Women in Math: Alice Lee (1858 - 1939)
Alice Lee was a 19th century mathematician from the United Kingdom who used statistics to refute the problematic theory of craniology, which proposed that skull size was an indicator of intelligence.
Courting controversy from her earliest days, Alice Lee was the first woman to graduate from London University. She applied maths to biology to refute the commonly accepted theory of craniology, which was hugely biased, yet widely used in medicine. Craniology used the size and shape of skulls as a reference point for intellectual ability, and was not only founded on racial and gender biases, but used to further support these biases!
Alice’s work investigated correlations between the human skull and gender, demonstrating that
there was no link between skull size and intelligence. This was valuable, as the theory previously has deduced that women had a lower intellectual capacity due to a statistical likelihood of women having smaller skulls.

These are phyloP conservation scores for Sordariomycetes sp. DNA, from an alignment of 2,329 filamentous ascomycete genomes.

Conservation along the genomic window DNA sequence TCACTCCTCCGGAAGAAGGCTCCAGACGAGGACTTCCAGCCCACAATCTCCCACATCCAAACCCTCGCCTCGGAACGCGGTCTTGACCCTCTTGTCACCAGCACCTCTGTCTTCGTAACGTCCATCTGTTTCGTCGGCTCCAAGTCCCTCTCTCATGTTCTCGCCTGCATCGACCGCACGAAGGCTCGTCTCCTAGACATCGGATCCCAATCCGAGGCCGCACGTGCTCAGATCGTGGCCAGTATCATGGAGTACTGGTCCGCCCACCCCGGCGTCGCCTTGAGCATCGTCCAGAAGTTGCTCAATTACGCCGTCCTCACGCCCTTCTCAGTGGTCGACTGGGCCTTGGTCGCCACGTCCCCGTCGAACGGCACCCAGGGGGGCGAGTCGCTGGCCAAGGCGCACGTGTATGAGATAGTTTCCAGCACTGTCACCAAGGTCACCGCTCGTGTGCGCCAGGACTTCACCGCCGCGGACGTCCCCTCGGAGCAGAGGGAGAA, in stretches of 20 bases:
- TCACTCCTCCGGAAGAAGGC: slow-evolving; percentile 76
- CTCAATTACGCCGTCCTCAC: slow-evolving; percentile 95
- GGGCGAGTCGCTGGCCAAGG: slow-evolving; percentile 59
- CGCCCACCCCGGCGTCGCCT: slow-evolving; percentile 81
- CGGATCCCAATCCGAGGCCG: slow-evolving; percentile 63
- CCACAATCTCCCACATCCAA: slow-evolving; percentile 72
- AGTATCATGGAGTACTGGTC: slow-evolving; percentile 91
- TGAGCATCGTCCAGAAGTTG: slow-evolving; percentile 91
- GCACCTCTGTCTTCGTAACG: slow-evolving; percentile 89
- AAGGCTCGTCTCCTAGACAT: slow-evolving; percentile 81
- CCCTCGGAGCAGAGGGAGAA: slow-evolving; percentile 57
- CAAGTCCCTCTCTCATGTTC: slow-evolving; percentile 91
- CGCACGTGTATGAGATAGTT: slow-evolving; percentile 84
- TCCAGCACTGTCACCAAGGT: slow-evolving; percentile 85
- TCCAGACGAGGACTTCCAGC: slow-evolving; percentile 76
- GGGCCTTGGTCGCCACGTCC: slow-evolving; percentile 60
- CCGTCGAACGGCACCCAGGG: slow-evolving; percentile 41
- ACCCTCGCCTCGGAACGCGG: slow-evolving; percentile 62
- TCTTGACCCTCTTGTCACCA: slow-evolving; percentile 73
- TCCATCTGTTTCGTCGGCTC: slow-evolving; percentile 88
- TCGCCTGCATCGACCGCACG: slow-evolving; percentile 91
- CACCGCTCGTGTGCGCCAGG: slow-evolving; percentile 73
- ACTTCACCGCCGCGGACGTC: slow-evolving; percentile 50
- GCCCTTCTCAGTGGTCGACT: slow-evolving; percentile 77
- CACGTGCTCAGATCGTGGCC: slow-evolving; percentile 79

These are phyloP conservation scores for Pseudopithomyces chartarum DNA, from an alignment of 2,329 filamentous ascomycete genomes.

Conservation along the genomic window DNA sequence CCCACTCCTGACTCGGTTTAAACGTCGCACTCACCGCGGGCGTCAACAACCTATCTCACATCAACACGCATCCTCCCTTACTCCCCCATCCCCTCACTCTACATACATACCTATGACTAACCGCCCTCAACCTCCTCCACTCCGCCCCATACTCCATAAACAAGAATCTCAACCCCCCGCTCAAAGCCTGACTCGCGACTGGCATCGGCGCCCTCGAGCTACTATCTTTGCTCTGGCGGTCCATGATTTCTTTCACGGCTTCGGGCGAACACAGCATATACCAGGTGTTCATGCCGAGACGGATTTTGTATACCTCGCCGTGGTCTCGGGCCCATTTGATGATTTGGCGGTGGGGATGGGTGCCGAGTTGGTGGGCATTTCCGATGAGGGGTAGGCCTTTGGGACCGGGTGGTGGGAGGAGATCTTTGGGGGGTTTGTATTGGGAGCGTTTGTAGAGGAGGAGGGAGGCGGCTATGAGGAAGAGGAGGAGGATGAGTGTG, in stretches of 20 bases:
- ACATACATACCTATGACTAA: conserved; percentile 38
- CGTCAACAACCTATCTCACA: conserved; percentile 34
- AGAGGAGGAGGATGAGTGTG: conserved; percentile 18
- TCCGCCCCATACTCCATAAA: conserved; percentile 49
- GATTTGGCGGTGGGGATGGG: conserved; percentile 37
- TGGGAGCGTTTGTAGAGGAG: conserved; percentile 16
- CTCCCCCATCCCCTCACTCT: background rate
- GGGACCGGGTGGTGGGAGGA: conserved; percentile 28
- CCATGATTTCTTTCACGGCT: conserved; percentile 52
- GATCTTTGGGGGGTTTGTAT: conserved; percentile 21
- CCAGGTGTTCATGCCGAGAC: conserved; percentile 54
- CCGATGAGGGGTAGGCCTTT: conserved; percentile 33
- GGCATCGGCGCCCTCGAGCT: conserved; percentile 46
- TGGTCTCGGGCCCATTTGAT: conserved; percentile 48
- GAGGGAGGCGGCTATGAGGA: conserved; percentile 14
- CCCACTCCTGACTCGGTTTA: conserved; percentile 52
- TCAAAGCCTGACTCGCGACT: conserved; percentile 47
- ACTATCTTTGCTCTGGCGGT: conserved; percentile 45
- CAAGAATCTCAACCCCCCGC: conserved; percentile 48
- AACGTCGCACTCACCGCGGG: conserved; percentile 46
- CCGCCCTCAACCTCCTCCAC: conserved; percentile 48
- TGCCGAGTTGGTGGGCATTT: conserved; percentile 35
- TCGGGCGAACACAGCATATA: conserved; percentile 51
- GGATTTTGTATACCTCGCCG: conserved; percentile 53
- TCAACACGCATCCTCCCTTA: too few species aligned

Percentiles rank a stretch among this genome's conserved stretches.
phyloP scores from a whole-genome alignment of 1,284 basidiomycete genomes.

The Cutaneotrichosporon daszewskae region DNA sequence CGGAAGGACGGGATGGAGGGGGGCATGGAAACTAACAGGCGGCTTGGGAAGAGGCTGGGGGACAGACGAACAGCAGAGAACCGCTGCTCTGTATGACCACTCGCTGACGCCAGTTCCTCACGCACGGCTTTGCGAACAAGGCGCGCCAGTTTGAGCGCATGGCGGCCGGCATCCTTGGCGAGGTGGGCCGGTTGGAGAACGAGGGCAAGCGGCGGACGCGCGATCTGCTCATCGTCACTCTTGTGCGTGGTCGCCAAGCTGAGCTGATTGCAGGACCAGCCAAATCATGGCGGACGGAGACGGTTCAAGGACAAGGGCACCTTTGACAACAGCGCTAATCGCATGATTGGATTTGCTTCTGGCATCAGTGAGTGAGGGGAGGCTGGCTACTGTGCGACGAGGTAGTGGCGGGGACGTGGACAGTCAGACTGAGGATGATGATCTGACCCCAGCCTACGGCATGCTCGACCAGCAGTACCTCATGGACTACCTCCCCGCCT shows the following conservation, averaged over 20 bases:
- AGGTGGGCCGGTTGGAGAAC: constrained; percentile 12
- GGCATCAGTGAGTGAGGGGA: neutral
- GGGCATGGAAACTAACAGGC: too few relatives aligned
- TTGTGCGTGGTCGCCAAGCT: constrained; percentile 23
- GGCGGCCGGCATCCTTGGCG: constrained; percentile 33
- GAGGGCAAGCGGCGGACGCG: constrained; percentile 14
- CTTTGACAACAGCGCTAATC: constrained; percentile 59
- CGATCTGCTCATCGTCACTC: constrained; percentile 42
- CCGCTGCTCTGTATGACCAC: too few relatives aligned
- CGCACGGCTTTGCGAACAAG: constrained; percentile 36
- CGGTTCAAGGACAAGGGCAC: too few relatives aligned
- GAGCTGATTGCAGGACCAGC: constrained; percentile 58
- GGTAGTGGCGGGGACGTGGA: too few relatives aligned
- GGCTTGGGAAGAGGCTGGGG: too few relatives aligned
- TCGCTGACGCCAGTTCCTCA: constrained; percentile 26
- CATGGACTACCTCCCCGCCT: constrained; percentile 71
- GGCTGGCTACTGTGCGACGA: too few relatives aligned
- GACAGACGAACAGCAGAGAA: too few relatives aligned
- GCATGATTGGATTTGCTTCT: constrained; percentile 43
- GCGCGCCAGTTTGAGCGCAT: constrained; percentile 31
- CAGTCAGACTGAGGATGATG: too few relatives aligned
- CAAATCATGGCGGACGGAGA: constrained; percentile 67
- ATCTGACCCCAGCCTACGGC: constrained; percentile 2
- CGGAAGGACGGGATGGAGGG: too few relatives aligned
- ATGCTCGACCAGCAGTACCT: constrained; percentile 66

The mathematician’s work was vital in demonstrating the flawed nature of craniology and played a crucial role in its demise. Her significant contribution to science is something we should be grateful for, as it eliminated a theory that had drastic implications.
Alice Lee is an inspirational Femme of STEM for both her world-leading research and for her admirable legacy.
Further Reading: 'Alice in Eugenics-Land': Feminism and eugenics in the scientific careers of Alice Lee and Ethel Elderton. 1979. Rosaleen Love. Annals of Science. Volume 36, pages 145-158.
Alice Gray is a STEMinist blogger, writer and science communicator, who aims to raise awareness for inequality in science and address the lack of women and girls in STEM.
Follow Alice's work at mindfulofscience.org
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